As a district of Rome, it encompasses the Vatican City State, as well as the surrounding Roman neighbourhoods of Borgo and Prati. This small slice of the city is packed with more history and artwork than most cities in the world, and indeed many countries.
Although the Vatican City is not a signatory to the Schengen agreement, there are no immigration formalities involved in crossing the border from Italy to Vatican City and vice versa, making it a de facto part of the Schengen area.
Entry to the Vatican is as simple as travel to any other part of Rome, though you do have to go through a metal detector when entering the museums or St. Peter's Square.
The centre of the Catholic world, this magnificent basilica with its Michelangelo-designed dome has an awe-inspiring interior. This place is huge, but everything is in such proportion that the scale escapes you. Construction of the basilica began in 1506 and it was not completed until the end of 1626.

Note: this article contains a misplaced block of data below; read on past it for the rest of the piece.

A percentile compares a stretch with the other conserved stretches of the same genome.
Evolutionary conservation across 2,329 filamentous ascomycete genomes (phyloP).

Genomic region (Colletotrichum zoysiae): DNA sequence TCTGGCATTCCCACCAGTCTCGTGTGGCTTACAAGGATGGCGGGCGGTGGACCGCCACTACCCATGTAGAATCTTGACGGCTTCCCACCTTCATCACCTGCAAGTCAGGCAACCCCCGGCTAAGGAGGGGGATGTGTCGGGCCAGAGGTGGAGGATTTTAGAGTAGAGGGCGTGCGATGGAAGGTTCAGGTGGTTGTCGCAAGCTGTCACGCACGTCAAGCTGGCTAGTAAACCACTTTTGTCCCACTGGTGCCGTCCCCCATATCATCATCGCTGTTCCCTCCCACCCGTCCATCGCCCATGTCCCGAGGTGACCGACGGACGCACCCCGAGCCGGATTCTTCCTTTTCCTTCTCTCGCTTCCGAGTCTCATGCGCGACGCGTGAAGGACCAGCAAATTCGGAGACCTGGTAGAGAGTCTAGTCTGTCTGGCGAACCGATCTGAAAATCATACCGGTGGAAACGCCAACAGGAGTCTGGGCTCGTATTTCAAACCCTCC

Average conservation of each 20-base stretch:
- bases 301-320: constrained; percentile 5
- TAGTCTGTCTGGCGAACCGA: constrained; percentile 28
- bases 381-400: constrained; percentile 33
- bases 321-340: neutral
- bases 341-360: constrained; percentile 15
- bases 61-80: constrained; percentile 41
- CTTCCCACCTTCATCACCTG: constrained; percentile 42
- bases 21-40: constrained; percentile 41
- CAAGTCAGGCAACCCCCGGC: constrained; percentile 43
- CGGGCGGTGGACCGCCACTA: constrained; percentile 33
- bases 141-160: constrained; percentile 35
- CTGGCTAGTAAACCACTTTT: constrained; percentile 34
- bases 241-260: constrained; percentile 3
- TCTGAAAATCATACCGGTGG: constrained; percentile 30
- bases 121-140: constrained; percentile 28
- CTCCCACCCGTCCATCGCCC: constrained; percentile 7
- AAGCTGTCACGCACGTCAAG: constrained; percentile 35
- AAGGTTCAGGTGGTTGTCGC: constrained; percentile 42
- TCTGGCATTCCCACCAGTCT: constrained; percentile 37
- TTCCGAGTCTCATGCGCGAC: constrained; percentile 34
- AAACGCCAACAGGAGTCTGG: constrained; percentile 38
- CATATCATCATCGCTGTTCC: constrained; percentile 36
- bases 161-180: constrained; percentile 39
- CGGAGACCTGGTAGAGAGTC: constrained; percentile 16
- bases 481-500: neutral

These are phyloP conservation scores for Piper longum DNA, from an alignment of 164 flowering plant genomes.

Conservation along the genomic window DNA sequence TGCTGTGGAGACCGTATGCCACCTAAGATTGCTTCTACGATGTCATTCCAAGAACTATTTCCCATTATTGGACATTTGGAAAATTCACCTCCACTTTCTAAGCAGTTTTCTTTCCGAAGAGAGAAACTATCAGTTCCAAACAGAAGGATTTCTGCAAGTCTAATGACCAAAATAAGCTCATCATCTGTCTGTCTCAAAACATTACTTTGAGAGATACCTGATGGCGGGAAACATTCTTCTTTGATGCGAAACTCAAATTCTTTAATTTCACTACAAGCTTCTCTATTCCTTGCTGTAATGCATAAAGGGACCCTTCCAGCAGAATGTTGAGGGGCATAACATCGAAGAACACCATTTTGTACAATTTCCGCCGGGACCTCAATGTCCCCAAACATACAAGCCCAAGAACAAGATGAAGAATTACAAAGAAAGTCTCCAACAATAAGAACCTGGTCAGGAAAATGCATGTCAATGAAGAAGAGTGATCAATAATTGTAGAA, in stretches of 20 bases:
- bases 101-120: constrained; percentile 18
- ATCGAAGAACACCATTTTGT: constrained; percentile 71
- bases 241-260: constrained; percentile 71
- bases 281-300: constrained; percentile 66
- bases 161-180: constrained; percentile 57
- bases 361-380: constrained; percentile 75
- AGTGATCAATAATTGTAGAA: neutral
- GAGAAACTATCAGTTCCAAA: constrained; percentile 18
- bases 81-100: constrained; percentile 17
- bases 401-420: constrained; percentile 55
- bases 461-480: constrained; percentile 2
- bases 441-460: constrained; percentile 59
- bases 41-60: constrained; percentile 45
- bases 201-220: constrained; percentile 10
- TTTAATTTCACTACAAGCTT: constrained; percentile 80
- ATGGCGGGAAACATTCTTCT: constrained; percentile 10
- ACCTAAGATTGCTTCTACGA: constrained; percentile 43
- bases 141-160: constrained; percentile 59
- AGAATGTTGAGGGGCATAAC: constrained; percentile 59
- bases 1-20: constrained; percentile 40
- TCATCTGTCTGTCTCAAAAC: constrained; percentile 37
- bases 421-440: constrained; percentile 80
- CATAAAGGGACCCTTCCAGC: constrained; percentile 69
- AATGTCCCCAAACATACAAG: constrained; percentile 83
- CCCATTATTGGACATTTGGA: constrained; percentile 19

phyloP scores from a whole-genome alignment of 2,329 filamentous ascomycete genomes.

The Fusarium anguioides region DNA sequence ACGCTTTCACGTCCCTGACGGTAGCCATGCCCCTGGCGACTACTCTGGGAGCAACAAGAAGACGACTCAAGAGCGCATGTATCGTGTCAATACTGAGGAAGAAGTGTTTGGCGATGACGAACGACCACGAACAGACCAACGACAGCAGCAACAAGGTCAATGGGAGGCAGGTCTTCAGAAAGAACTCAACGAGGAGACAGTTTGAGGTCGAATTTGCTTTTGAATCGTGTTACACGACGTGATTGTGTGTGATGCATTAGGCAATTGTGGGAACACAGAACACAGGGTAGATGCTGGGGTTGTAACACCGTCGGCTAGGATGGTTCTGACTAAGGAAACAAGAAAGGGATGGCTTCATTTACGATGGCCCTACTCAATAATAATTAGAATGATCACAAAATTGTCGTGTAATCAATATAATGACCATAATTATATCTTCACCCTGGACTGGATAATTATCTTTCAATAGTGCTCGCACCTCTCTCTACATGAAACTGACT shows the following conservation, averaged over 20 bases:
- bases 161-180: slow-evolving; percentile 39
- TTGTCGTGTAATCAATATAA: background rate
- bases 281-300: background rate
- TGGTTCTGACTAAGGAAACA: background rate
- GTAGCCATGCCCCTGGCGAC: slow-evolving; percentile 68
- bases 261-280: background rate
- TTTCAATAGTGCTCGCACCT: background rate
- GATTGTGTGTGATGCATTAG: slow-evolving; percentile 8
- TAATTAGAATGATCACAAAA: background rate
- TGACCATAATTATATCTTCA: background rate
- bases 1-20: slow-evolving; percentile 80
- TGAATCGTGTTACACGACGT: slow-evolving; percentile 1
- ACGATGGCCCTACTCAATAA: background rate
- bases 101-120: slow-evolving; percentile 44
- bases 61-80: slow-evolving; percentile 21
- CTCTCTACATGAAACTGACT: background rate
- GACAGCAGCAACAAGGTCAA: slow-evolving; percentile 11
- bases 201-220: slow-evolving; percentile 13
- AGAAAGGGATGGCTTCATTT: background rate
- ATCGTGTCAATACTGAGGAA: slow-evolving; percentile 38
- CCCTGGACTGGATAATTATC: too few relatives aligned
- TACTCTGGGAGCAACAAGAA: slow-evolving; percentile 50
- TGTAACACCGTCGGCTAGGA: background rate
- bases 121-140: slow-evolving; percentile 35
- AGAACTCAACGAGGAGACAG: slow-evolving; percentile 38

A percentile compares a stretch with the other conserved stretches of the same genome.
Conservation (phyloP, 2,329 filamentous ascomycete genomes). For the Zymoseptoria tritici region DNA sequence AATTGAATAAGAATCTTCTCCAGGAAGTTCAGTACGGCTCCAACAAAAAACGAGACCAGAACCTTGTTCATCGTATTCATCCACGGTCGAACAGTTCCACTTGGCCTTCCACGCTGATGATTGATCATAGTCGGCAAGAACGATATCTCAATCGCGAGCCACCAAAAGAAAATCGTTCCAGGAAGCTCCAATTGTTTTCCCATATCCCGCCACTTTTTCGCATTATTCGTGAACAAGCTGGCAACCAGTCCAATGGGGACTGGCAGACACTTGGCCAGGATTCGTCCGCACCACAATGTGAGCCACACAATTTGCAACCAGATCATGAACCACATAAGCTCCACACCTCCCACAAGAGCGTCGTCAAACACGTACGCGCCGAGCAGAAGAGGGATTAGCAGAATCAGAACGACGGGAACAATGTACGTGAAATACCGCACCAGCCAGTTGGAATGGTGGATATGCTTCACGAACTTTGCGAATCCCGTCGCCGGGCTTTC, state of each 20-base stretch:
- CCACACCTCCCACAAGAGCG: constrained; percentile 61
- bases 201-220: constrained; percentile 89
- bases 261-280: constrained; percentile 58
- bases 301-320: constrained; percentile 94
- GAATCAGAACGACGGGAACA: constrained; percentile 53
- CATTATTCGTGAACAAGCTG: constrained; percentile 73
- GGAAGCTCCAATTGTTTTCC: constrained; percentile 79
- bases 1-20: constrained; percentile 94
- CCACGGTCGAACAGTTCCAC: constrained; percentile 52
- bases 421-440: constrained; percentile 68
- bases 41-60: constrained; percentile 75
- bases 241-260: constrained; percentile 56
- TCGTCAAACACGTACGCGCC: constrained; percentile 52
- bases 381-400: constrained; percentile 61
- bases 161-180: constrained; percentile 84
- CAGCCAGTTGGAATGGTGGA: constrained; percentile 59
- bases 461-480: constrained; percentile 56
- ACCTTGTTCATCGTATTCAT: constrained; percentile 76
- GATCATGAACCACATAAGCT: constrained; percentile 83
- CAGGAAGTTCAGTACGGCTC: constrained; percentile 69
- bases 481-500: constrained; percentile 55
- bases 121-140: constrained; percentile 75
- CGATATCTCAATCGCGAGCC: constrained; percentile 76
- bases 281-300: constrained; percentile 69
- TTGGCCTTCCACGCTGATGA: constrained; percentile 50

While guidebooks do their best to provide an aid for viewing the collections inside the Vatican, a guided tour is a far better way to make sure you get the most out of your visit.
Since Vatican City is a Papal state, respect for the Roman Catholic Church and its practices and doctrine is encouraged.